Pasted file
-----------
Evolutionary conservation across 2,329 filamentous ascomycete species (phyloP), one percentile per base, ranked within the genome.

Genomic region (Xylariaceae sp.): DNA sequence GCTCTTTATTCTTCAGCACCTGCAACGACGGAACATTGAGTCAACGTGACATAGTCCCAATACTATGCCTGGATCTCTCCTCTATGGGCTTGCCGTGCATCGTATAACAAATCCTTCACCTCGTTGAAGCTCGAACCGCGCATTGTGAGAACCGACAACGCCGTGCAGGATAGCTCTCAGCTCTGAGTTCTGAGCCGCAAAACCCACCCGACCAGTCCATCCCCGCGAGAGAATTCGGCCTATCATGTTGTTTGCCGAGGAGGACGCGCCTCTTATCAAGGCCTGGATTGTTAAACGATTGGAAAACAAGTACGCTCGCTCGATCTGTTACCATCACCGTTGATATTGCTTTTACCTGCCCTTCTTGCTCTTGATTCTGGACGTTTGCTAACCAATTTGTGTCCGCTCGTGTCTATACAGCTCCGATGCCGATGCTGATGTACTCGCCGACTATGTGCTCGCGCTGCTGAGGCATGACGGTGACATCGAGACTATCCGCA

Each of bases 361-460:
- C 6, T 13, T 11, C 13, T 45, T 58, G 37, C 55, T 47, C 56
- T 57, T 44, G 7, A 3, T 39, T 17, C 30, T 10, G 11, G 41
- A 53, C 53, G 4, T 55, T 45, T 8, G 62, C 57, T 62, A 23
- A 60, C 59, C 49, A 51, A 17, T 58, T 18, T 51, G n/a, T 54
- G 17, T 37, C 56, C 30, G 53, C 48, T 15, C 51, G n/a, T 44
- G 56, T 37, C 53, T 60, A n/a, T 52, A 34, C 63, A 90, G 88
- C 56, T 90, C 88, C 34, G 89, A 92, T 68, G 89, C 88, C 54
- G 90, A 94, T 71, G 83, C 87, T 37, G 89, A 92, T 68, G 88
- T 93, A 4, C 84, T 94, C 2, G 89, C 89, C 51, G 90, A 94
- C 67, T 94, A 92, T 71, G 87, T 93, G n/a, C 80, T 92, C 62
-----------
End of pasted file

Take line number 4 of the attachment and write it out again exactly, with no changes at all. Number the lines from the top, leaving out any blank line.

- C 6, T 13, T 11, C 13, T 45, T 58, G 37, C 55, T 47, C 56